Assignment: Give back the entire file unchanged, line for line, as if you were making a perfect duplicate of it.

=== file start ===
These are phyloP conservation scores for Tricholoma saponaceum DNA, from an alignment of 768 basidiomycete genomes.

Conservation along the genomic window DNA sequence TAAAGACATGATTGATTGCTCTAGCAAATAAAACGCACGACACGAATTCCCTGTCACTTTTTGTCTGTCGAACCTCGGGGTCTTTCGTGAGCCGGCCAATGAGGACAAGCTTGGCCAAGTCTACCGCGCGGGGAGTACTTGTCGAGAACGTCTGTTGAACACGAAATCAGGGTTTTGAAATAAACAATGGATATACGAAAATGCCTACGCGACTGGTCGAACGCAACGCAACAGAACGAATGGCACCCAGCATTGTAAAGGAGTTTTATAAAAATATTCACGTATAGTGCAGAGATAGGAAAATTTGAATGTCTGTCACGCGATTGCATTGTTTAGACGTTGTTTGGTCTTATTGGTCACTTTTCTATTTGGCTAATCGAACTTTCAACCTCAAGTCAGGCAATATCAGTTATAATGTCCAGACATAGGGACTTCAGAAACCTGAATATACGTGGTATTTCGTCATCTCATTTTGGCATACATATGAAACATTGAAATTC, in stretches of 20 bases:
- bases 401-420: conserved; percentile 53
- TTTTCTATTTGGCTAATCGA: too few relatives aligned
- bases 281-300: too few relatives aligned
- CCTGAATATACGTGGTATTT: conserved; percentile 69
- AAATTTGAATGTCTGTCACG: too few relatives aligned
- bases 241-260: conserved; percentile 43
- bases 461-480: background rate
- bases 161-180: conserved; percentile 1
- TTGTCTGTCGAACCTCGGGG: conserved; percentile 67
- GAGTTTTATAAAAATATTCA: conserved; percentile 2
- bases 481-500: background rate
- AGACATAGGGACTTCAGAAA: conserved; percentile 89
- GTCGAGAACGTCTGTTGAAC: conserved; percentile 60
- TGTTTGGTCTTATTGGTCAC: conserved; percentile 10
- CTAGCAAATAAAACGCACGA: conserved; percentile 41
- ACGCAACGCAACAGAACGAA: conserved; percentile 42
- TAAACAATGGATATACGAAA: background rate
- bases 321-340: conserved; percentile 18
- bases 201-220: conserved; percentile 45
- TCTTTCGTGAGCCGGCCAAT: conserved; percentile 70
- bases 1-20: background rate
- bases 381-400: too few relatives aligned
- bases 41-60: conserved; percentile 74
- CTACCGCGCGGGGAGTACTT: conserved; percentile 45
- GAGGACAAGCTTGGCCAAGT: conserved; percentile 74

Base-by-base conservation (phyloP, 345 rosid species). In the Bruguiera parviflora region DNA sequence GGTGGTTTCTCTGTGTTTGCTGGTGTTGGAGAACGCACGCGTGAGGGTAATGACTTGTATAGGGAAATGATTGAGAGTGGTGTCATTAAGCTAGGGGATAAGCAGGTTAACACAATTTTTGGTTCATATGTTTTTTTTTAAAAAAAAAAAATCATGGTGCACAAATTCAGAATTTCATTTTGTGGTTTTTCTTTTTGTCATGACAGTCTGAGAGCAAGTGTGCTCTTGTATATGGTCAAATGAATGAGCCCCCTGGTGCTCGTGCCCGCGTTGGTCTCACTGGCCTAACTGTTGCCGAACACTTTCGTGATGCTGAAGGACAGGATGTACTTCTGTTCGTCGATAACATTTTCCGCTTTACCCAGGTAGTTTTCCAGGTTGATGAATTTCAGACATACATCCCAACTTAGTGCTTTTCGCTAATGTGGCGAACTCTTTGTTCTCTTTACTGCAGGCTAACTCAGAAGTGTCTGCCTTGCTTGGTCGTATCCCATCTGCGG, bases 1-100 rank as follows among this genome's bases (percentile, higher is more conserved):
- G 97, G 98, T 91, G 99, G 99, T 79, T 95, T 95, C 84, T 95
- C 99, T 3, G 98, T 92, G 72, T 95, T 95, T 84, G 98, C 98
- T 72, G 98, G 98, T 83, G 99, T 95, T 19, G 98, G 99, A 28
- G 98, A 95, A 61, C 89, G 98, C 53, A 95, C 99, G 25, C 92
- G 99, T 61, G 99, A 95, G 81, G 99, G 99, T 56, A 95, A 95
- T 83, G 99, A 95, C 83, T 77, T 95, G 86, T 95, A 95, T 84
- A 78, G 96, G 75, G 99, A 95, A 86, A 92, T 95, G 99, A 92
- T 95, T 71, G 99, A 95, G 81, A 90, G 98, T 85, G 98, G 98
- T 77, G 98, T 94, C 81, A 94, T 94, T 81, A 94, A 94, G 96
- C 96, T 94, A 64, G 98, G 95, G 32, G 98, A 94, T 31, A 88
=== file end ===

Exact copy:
These are phyloP conservation scores for Tricholoma saponaceum DNA, from an alignment of 768 basidiomycete genomes.

Conservation along the genomic window DNA sequence TAAAGACATGATTGATTGCTCTAGCAAATAAAACGCACGACACGAATTCCCTGTCACTTTTTGTCTGTCGAACCTCGGGGTCTTTCGTGAGCCGGCCAATGAGGACAAGCTTGGCCAAGTCTACCGCGCGGGGAGTACTTGTCGAGAACGTCTGTTGAACACGAAATCAGGGTTTTGAAATAAACAATGGATATACGAAAATGCCTACGCGACTGGTCGAACGCAACGCAACAGAACGAATGGCACCCAGCATTGTAAAGGAGTTTTATAAAAATATTCACGTATAGTGCAGAGATAGGAAAATTTGAATGTCTGTCACGCGATTGCATTGTTTAGACGTTGTTTGGTCTTATTGGTCACTTTTCTATTTGGCTAATCGAACTTTCAACCTCAAGTCAGGCAATATCAGTTATAATGTCCAGACATAGGGACTTCAGAAACCTGAATATACGTGGTATTTCGTCATCTCATTTTGGCATACATATGAAACATTGAAATTC, in stretches of 20 bases:
- bases 401-420: conserved; percentile 53
- TTTTCTATTTGGCTAATCGA: too few relatives aligned
- bases 281-300: too few relatives aligned
- CCTGAATATACGTGGTATTT: conserved; percentile 69
- AAATTTGAATGTCTGTCACG: too few relatives aligned
- bases 241-260: conserved; percentile 43
- bases 461-480: background rate
- bases 161-180: conserved; percentile 1
- TTGTCTGTCGAACCTCGGGG: conserved; percentile 67
- GAGTTTTATAAAAATATTCA: conserved; percentile 2
- bases 481-500: background rate
- AGACATAGGGACTTCAGAAA: conserved; percentile 89
- GTCGAGAACGTCTGTTGAAC: conserved; percentile 60
- TGTTTGGTCTTATTGGTCAC: conserved; percentile 10
- CTAGCAAATAAAACGCACGA: conserved; percentile 41
- ACGCAACGCAACAGAACGAA: conserved; percentile 42
- TAAACAATGGATATACGAAA: background rate
- bases 321-340: conserved; percentile 18
- bases 201-220: conserved; percentile 45
- TCTTTCGTGAGCCGGCCAAT: conserved; percentile 70
- bases 1-20: background rate
- bases 381-400: too few relatives aligned
- bases 41-60: conserved; percentile 74
- CTACCGCGCGGGGAGTACTT: conserved; percentile 45
- GAGGACAAGCTTGGCCAAGT: conserved; percentile 74

Base-by-base conservation (phyloP, 345 rosid species). In the Bruguiera parviflora region DNA sequence GGTGGTTTCTCTGTGTTTGCTGGTGTTGGAGAACGCACGCGTGAGGGTAATGACTTGTATAGGGAAATGATTGAGAGTGGTGTCATTAAGCTAGGGGATAAGCAGGTTAACACAATTTTTGGTTCATATGTTTTTTTTTAAAAAAAAAAAATCATGGTGCACAAATTCAGAATTTCATTTTGTGGTTTTTCTTTTTGTCATGACAGTCTGAGAGCAAGTGTGCTCTTGTATATGGTCAAATGAATGAGCCCCCTGGTGCTCGTGCCCGCGTTGGTCTCACTGGCCTAACTGTTGCCGAACACTTTCGTGATGCTGAAGGACAGGATGTACTTCTGTTCGTCGATAACATTTTCCGCTTTACCCAGGTAGTTTTCCAGGTTGATGAATTTCAGACATACATCCCAACTTAGTGCTTTTCGCTAATGTGGCGAACTCTTTGTTCTCTTTACTGCAGGCTAACTCAGAAGTGTCTGCCTTGCTTGGTCGTATCCCATCTGCGG, bases 1-100 rank as follows among this genome's bases (percentile, higher is more conserved):
- G 97, G 98, T 91, G 99, G 99, T 79, T 95, T 95, C 84, T 95
- C 99, T 3, G 98, T 92, G 72, T 95, T 95, T 84, G 98, C 98
- T 72, G 98, G 98, T 83, G 99, T 95, T 19, G 98, G 99, A 28
- G 98, A 95, A 61, C 89, G 98, C 53, A 95, C 99, G 25, C 92
- G 99, T 61, G 99, A 95, G 81, G 99, G 99, T 56, A 95, A 95
- T 83, G 99, A 95, C 83, T 77, T 95, G 86, T 95, A 95, T 84
- A 78, G 96, G 75, G 99, A 95, A 86, A 92, T 95, G 99, A 92
- T 95, T 71, G 99, A 95, G 81, A 90, G 98, T 85, G 98, G 98
- T 77, G 98, T 94, C 81, A 94, T 94, T 81, A 94, A 94, G 96
- C 96, T 94, A 64, G 98, G 95, G 32, G 98, A 94, T 31, A 88